Life invariably hits us with punches we don’t see coming.  Adversity and misfortune must be accepted as givens in the equation.  The first step is recognizing and being aware of the situation.  Knowing the signs and symptoms will allow us to identify the problem and address things before they have a chance to snowball.  The good news is that there is a formula for developing emotional endurance and cultivating mental fortitude.  We can learn how to manage stressful situations and prevent them from becoming severe cases of depression.  Understanding the way depression creates vicious cycles through insomnia and anhedonia helps us to formulate our strategy.  The Five Keys to Recovery will help to guide us:  

1-  Stay away from things that might feel good but are ultimately bad for you; they will only make things worse.  The principle of Primum Non Nocere or First, Do No Harm applies most importantly to ourselves.  

2-  Focus on your physical health.  The body fuels the mind.  Sublimating our emotional pain into physical fitness provides a strong foundation to build from and helps steer us away from any potential pitfalls.

3-  Get good sleep.  We must focus on stabilizing our sleep patterns since we know good sleep is essential to physical, emotional, and mental health.  Uncontrolled insomnia will undermine our efforts.  Depression will strike here first so we must be prepared. 

4-  Spend time with friends and family.  Focus on our relationships, the ones that matter most, the people you trust the most.  They will be our closest allies in the fight.

5-  Make time to do the things that bring you joy.  The last step is to be conscious of the onset of anhedonia and lean on our hobbies, pastimes, and passions as our primary lines of defense.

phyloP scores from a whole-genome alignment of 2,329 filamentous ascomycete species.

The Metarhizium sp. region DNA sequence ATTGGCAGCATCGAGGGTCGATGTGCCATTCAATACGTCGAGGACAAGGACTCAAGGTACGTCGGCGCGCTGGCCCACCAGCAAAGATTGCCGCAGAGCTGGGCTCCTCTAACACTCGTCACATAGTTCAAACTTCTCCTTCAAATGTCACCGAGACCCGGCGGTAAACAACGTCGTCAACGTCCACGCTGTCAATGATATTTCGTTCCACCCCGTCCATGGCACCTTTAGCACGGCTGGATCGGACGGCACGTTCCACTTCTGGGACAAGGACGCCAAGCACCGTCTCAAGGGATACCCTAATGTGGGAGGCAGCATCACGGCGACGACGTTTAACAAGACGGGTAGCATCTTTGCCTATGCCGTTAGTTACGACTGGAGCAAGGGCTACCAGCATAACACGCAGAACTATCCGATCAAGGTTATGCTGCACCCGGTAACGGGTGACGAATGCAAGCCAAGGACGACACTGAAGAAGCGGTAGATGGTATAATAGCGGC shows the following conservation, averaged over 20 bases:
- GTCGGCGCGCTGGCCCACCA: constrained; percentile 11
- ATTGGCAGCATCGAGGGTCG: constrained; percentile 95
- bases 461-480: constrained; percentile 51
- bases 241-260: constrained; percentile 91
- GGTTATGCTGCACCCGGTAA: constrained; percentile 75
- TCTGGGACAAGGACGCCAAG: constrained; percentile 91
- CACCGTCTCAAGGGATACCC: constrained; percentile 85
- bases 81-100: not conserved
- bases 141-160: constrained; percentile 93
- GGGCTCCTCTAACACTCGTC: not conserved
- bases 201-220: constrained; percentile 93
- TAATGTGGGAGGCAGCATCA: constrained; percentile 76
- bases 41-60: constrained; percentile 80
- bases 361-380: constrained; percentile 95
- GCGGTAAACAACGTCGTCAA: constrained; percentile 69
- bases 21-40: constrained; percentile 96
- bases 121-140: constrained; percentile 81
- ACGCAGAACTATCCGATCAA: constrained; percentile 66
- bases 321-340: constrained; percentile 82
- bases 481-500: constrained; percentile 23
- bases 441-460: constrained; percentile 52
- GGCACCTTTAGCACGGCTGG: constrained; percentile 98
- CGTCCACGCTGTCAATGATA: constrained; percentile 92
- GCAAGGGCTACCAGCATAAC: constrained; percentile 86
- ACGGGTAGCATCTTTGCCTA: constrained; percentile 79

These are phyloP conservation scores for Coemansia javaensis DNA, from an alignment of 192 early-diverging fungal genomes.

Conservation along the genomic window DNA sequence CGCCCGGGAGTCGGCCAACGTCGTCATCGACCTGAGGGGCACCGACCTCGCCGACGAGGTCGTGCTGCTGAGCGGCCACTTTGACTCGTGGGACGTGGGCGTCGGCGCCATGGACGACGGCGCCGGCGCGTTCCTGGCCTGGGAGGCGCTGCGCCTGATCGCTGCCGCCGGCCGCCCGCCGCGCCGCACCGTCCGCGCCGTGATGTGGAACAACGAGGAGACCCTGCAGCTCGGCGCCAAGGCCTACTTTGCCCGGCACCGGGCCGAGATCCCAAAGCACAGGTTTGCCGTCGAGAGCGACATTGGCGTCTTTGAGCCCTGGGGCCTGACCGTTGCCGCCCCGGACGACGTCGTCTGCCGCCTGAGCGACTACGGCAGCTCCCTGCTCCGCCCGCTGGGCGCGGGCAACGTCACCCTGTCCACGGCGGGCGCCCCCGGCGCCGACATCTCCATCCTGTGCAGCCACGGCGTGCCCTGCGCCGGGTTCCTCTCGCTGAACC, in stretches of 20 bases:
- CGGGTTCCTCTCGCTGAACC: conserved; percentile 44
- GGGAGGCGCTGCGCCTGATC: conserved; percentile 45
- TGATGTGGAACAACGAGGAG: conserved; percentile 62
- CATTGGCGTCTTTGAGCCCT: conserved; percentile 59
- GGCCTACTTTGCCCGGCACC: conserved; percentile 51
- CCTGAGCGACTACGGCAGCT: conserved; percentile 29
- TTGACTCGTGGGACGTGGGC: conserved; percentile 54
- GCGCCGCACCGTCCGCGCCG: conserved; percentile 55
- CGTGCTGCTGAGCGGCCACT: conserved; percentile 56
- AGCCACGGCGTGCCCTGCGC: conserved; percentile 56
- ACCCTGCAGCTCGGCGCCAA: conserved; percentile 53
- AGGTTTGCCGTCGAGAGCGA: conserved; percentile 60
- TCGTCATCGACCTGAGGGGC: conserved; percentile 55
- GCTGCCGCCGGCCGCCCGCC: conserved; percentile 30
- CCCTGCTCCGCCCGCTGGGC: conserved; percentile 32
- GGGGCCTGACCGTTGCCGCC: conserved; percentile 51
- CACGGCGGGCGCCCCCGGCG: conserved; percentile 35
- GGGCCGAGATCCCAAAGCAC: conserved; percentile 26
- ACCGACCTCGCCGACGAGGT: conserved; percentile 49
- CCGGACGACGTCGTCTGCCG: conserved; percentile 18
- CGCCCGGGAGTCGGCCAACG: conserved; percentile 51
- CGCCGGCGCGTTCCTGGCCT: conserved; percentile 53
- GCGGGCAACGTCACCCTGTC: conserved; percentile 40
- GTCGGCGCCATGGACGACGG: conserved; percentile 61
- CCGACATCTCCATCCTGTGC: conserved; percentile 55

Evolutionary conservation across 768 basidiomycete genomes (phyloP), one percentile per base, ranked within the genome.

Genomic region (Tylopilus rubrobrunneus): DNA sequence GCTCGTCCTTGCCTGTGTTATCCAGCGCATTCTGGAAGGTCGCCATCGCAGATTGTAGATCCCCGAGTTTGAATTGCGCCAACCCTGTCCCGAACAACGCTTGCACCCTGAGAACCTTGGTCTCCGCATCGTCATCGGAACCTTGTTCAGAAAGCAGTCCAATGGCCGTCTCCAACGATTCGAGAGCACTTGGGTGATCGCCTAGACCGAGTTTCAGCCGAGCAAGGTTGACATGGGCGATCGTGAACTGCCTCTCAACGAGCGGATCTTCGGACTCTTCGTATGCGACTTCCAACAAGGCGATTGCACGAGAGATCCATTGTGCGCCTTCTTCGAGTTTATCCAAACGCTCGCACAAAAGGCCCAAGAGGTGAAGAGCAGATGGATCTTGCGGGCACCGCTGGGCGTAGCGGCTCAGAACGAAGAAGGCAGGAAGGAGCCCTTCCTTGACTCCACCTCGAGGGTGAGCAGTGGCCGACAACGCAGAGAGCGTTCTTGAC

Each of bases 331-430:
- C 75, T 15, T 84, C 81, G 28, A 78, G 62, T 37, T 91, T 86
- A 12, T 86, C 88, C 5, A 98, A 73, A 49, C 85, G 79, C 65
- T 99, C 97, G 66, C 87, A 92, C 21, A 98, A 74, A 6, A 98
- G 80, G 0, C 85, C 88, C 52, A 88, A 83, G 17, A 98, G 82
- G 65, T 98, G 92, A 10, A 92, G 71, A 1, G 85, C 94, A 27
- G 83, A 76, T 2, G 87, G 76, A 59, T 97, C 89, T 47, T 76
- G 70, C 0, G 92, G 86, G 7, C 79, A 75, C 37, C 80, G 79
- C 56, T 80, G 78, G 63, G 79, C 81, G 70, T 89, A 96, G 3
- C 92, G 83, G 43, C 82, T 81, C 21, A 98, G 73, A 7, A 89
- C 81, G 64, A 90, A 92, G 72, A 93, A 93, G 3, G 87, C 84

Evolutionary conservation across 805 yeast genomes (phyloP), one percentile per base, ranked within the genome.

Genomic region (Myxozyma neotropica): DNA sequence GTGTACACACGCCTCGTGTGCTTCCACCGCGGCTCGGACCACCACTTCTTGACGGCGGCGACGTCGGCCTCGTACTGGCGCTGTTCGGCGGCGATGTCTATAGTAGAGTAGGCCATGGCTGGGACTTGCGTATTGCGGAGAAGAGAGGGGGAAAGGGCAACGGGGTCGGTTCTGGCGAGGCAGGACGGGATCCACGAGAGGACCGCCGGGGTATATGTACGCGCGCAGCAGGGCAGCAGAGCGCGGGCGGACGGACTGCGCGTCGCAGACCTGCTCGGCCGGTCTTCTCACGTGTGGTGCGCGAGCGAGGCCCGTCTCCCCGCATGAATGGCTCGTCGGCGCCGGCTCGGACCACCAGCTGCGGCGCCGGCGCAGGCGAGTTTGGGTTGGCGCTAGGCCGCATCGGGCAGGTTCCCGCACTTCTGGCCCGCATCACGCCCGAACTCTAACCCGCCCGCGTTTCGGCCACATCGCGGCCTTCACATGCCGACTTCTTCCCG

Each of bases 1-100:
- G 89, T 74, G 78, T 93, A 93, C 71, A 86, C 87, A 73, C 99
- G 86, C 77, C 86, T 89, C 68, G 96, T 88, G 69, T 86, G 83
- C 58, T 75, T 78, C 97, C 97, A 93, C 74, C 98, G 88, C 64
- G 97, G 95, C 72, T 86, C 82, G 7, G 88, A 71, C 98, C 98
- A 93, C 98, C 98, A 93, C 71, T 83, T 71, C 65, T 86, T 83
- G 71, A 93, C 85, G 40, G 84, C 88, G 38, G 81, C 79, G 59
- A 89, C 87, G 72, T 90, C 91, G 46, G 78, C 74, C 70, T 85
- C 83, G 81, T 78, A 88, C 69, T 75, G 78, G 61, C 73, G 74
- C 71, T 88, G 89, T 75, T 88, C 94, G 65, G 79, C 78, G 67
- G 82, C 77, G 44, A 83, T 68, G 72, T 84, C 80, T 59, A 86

As emotional storms build we start to lose our mental clarity and our thinking becomes clouded.  Look to these principles as beacons to help us find our way.  If the tempest rages too strong and we become overwhelmed, we must reach out for professional help immediately or risk being swept away.  Know that there is always help available, we must be willing to accept the assistance that is offered.  And most importantly, never lose faith, never lose hope, and always remember that the storm will pass.


4 thoughts on “Dealing With Depression: Five Keys to Recovery

  1. Carol Chun says:

    My dear Jeff. You are so articulate. And your words resonate with me and my mindset. My mother would remind me that there is always someone worse off than you. My mantra. Also, life is too short.
    Your reference to dear Pat Monroe, made me stop reading for a bit. I, too, was devastated by his untimely passing. I remembered the times I took needle and thread and repaired his much loved backpack. He said he bought it at the Punahou Thrift Shop in the fourth grade for 25-cents. It was his intention to take it to college. He couldn’t wear it as intended and carried it like a beloved teddy bear. So, I repaired it as best as I could. It was a simple act that gave us a way to connect. Love you. Miss you and encourage you on this mission.


    • Jeffrey Uy, MD says:

      THANK YOU for your encouragement and support Ma Chun! And that is such a great story that says so much about both you and Pat. Miss you and love you too, I hope all is well with you and yours! ALOHA ❤️